David discovered his interest in music at the age of ten with piano lessons. As tends to happen, when he hit his teen years, he became more interested in rock and pop music than in learning classical pieces for recitals. The piano lessons fizzled out as he explored a new fascination with synthesizers and, eventually, bass guitar. He soon started trying to write his own music, though his attempts were hampered somewhat by the limited equipment at his dispoal (this was long before the days when you could do multi-track recording with an inexpensive PC and a little bit of software).
In his early twenties, with his first Macintosh-based digital recording setup (fairly primitive by today's standards), he recorded his first album. It wasn't bad given what he had to work with, but still fell short of his hopes. With the internet not having taken off yet, he also didn't really know what to do to try and market the album and make people aware of it, so it vanished into oblivion. He finished another album a couple of years later, but again he wasn't satisfied with the result and did nothing with it.
Following a period of personal upheaval and exploration, David finally finished another album titled Immovable Mover in 2003, which he could actually release properly since the Web was in full swing by then. Although the album was a considerable improvement in the production department, in hindsight, David felt it was more of an homage to the progressive rock artists who had inspired him in his teens than a personal statement and very deeply-flawed.
He followed up in 2005 with Reality Show, released under the name "Project Vector." This album was less progressive rock and more modern electronica and was a worthwhile step in finding an identity that was more his own.
For Go, his next album released at the end of 2006, David decided to just use the name "David Vector" to clarify his status as a solo artist, since his brief attempts to expand Project Vector into an actual band hadn't worked out. Go was a continuation of his experiments in electronica on the previous album, with additional forays into retro funk and world music. The album got a bit of attention, with two songs finding their way into the Top 20 on OutQ, the (now-defunct) LGBTQ channel on SiriusXM. In hindsight, David sees Go as a very mixed bag - a few things that he felt were worthwhile experiments that turned out okay, along with some fairly embarrassing misfires.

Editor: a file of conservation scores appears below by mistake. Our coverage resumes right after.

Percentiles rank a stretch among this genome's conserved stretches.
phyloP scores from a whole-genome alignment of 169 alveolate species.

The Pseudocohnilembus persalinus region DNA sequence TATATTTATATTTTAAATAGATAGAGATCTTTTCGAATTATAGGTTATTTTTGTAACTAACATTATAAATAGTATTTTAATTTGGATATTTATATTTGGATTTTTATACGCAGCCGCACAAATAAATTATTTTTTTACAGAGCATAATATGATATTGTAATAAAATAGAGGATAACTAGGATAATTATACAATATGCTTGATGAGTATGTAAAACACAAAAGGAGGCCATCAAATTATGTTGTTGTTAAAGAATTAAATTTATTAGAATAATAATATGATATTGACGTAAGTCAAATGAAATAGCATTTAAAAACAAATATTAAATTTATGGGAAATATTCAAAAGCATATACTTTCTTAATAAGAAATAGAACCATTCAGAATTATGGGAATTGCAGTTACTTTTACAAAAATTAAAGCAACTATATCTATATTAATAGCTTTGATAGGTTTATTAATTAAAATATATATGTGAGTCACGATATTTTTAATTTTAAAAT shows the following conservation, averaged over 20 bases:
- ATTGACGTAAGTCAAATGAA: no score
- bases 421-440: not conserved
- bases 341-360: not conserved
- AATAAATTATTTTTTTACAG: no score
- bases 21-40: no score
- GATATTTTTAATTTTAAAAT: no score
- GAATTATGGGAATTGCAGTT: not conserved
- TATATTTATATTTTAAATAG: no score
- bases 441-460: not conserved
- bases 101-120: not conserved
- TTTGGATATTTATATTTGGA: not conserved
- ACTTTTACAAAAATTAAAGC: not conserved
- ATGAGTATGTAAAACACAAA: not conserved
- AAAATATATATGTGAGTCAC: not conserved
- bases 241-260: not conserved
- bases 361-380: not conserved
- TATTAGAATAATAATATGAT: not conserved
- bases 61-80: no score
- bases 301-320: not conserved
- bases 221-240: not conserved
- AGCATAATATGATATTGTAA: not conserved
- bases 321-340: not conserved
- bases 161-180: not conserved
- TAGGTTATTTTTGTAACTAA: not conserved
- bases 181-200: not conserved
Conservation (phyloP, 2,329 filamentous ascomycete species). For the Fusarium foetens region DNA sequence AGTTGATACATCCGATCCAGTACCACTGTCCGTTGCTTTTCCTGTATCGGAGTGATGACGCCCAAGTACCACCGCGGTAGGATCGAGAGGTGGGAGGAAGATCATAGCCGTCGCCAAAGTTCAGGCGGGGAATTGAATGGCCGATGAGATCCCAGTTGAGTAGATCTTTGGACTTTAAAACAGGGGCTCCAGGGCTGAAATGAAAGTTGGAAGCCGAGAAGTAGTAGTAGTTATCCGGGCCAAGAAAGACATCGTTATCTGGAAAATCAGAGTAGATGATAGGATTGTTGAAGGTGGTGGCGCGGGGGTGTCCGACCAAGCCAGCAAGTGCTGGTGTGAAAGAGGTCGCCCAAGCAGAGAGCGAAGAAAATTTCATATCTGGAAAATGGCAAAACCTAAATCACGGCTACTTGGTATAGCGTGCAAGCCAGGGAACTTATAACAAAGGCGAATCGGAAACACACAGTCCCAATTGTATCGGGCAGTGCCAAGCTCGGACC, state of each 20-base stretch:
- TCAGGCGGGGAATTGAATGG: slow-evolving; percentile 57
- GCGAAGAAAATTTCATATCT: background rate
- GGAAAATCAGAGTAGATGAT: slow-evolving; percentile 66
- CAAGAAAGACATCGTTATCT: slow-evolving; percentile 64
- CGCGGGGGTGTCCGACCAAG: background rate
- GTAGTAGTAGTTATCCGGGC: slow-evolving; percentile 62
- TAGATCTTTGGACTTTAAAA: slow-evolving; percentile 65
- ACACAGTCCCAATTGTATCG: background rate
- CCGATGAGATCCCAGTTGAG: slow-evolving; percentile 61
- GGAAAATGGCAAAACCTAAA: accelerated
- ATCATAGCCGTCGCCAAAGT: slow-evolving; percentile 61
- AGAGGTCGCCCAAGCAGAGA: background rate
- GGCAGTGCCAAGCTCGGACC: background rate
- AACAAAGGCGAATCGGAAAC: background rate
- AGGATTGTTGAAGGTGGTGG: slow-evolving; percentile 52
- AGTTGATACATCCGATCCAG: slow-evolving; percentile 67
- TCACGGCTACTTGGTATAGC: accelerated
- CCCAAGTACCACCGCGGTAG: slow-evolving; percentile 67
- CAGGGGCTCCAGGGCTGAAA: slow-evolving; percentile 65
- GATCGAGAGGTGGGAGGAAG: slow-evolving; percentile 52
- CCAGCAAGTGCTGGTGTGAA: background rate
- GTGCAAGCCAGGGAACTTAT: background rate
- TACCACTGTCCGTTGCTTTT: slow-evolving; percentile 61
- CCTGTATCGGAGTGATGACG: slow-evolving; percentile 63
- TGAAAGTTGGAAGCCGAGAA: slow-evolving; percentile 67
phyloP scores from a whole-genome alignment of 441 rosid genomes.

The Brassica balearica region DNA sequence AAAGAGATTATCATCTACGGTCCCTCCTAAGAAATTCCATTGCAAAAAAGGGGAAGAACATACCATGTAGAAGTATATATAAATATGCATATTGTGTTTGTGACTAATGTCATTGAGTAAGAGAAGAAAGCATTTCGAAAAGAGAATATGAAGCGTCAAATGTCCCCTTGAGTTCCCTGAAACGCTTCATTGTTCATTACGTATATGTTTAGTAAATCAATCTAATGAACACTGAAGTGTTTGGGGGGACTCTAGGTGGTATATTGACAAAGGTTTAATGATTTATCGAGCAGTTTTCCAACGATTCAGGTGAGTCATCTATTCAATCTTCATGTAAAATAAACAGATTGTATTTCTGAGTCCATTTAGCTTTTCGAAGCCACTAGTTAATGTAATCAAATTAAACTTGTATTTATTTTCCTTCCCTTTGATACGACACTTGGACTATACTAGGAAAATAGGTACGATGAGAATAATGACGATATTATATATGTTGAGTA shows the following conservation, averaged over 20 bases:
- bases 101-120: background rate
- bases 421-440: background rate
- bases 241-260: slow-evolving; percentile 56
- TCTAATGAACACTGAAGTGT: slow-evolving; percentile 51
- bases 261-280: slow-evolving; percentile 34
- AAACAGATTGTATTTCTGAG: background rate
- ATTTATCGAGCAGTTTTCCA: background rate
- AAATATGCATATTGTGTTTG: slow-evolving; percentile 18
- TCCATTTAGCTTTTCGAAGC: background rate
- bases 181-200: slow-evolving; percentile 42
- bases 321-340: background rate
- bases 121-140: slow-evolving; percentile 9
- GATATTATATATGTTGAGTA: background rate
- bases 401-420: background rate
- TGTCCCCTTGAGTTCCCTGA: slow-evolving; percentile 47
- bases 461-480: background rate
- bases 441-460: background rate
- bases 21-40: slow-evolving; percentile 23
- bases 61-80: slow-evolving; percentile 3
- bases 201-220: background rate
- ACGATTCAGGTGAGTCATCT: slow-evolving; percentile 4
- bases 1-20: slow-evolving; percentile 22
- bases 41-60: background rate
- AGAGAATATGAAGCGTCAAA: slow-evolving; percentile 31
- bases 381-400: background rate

Following Go, David found himself a bit lost for direction for a few years. He recorded some songs that were piano-based, some synth-driven tracks (some of which almost bordered on club music), and also dabbled in doing progressive rock again here and there. Somehow he couldn't seem to settle on one musical genre and stick to it. He ended up with around thirty new songs, but they were very varied in style and there didn't seem to be quite enough of any one type of music to make a cohesive album.
Finally over the last two or three years, he started to lock into a groove again and began recording material markedly better than anything he'd done before. A lot of the "magic" seemed to be found in combining his youthful interest in progressive/conceptual rock with elements of more modern electronic music, which took him in directions that were more daring and individualistic. The culmination of that work is a recently-completed new album titled Chasing Fire, which should be released in the first quarter of 2020, preceded by a video for the opening track, "Fringe Case".
David has wrapped up a new album with an expected early 2020 release.